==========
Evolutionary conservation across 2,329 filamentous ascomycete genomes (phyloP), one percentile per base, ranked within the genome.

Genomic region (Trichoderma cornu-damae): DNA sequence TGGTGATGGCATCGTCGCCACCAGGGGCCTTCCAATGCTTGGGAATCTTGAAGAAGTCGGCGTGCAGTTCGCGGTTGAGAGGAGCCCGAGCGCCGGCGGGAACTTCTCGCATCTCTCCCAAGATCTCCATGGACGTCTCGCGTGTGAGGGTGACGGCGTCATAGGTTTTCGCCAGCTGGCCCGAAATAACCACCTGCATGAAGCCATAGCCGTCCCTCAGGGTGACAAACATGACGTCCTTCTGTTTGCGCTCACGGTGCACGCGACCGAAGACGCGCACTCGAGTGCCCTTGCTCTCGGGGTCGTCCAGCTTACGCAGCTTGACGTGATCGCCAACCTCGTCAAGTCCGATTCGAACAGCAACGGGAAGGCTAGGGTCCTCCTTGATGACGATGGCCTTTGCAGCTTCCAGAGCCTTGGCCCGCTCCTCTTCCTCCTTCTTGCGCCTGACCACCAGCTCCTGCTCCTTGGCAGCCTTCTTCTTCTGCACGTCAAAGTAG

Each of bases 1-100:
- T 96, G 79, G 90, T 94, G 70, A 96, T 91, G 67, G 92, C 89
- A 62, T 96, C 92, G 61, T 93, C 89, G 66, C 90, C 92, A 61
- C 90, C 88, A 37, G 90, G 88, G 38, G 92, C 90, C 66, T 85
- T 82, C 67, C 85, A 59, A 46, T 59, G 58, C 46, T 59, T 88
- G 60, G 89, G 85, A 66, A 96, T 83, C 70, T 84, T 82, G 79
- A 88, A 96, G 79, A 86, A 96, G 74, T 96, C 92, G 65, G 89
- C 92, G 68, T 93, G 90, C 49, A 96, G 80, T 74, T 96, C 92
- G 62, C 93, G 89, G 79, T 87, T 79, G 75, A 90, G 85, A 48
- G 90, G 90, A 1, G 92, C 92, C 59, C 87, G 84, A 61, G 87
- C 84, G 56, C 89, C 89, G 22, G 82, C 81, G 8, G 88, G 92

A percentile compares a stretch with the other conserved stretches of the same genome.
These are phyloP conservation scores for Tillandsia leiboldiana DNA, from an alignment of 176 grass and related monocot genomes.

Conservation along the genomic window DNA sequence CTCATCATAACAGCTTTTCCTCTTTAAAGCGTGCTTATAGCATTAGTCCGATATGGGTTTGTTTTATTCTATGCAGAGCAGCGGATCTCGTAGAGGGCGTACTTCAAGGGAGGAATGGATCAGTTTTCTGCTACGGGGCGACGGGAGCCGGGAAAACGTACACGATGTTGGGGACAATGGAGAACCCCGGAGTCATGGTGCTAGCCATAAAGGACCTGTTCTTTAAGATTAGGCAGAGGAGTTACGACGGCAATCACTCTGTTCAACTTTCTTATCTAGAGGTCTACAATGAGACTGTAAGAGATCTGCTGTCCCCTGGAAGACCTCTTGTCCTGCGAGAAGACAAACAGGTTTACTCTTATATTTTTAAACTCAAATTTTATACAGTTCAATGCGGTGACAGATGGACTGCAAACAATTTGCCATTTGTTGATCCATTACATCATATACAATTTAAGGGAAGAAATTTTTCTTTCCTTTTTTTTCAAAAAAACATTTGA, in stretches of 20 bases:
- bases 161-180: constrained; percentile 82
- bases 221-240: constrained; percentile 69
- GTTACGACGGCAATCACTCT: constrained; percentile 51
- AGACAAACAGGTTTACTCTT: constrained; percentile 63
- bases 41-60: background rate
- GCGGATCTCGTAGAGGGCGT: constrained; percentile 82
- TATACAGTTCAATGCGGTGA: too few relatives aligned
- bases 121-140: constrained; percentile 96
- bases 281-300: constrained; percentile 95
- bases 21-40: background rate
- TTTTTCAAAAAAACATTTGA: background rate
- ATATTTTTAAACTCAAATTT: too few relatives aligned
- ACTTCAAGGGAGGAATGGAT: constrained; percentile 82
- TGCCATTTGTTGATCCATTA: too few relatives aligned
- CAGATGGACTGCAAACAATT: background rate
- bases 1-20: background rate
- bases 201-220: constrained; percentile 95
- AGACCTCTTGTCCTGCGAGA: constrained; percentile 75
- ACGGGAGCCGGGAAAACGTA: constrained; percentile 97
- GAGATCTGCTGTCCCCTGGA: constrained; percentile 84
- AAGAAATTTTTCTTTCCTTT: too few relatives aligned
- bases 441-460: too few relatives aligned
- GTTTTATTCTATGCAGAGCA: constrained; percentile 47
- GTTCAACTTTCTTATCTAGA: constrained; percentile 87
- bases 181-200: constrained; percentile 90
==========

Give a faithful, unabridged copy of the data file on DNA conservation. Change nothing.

Evolutionary conservation across 2,329 filamentous ascomycete genomes (phyloP), one percentile per base, ranked within the genome.

Genomic region (Trichoderma cornu-damae): DNA sequence TGGTGATGGCATCGTCGCCACCAGGGGCCTTCCAATGCTTGGGAATCTTGAAGAAGTCGGCGTGCAGTTCGCGGTTGAGAGGAGCCCGAGCGCCGGCGGGAACTTCTCGCATCTCTCCCAAGATCTCCATGGACGTCTCGCGTGTGAGGGTGACGGCGTCATAGGTTTTCGCCAGCTGGCCCGAAATAACCACCTGCATGAAGCCATAGCCGTCCCTCAGGGTGACAAACATGACGTCCTTCTGTTTGCGCTCACGGTGCACGCGACCGAAGACGCGCACTCGAGTGCCCTTGCTCTCGGGGTCGTCCAGCTTACGCAGCTTGACGTGATCGCCAACCTCGTCAAGTCCGATTCGAACAGCAACGGGAAGGCTAGGGTCCTCCTTGATGACGATGGCCTTTGCAGCTTCCAGAGCCTTGGCCCGCTCCTCTTCCTCCTTCTTGCGCCTGACCACCAGCTCCTGCTCCTTGGCAGCCTTCTTCTTCTGCACGTCAAAGTAG

Each of bases 1-100:
- T 96, G 79, G 90, T 94, G 70, A 96, T 91, G 67, G 92, C 89
- A 62, T 96, C 92, G 61, T 93, C 89, G 66, C 90, C 92, A 61
- C 90, C 88, A 37, G 90, G 88, G 38, G 92, C 90, C 66, T 85
- T 82, C 67, C 85, A 59, A 46, T 59, G 58, C 46, T 59, T 88
- G 60, G 89, G 85, A 66, A 96, T 83, C 70, T 84, T 82, G 79
- A 88, A 96, G 79, A 86, A 96, G 74, T 96, C 92, G 65, G 89
- C 92, G 68, T 93, G 90, C 49, A 96, G 80, T 74, T 96, C 92
- G 62, C 93, G 89, G 79, T 87, T 79, G 75, A 90, G 85, A 48
- G 90, G 90, A 1, G 92, C 92, C 59, C 87, G 84, A 61, G 87
- C 84, G 56, C 89, C 89, G 22, G 82, C 81, G 8, G 88, G 92

A percentile compares a stretch with the other conserved stretches of the same genome.
These are phyloP conservation scores for Tillandsia leiboldiana DNA, from an alignment of 176 grass and related monocot genomes.

Conservation along the genomic window DNA sequence CTCATCATAACAGCTTTTCCTCTTTAAAGCGTGCTTATAGCATTAGTCCGATATGGGTTTGTTTTATTCTATGCAGAGCAGCGGATCTCGTAGAGGGCGTACTTCAAGGGAGGAATGGATCAGTTTTCTGCTACGGGGCGACGGGAGCCGGGAAAACGTACACGATGTTGGGGACAATGGAGAACCCCGGAGTCATGGTGCTAGCCATAAAGGACCTGTTCTTTAAGATTAGGCAGAGGAGTTACGACGGCAATCACTCTGTTCAACTTTCTTATCTAGAGGTCTACAATGAGACTGTAAGAGATCTGCTGTCCCCTGGAAGACCTCTTGTCCTGCGAGAAGACAAACAGGTTTACTCTTATATTTTTAAACTCAAATTTTATACAGTTCAATGCGGTGACAGATGGACTGCAAACAATTTGCCATTTGTTGATCCATTACATCATATACAATTTAAGGGAAGAAATTTTTCTTTCCTTTTTTTTCAAAAAAACATTTGA, in stretches of 20 bases:
- bases 161-180: constrained; percentile 82
- bases 221-240: constrained; percentile 69
- GTTACGACGGCAATCACTCT: constrained; percentile 51
- AGACAAACAGGTTTACTCTT: constrained; percentile 63
- bases 41-60: background rate
- GCGGATCTCGTAGAGGGCGT: constrained; percentile 82
- TATACAGTTCAATGCGGTGA: too few relatives aligned
- bases 121-140: constrained; percentile 96
- bases 281-300: constrained; percentile 95
- bases 21-40: background rate
- TTTTTCAAAAAAACATTTGA: background rate
- ATATTTTTAAACTCAAATTT: too few relatives aligned
- ACTTCAAGGGAGGAATGGAT: constrained; percentile 82
- TGCCATTTGTTGATCCATTA: too few relatives aligned
- CAGATGGACTGCAAACAATT: background rate
- bases 1-20: background rate
- bases 201-220: constrained; percentile 95
- AGACCTCTTGTCCTGCGAGA: constrained; percentile 75
- ACGGGAGCCGGGAAAACGTA: constrained; percentile 97
- GAGATCTGCTGTCCCCTGGA: constrained; percentile 84
- AAGAAATTTTTCTTTCCTTT: too few relatives aligned
- bases 441-460: too few relatives aligned
- GTTTTATTCTATGCAGAGCA: constrained; percentile 47
- GTTCAACTTTCTTATCTAGA: constrained; percentile 87
- bases 181-200: constrained; percentile 90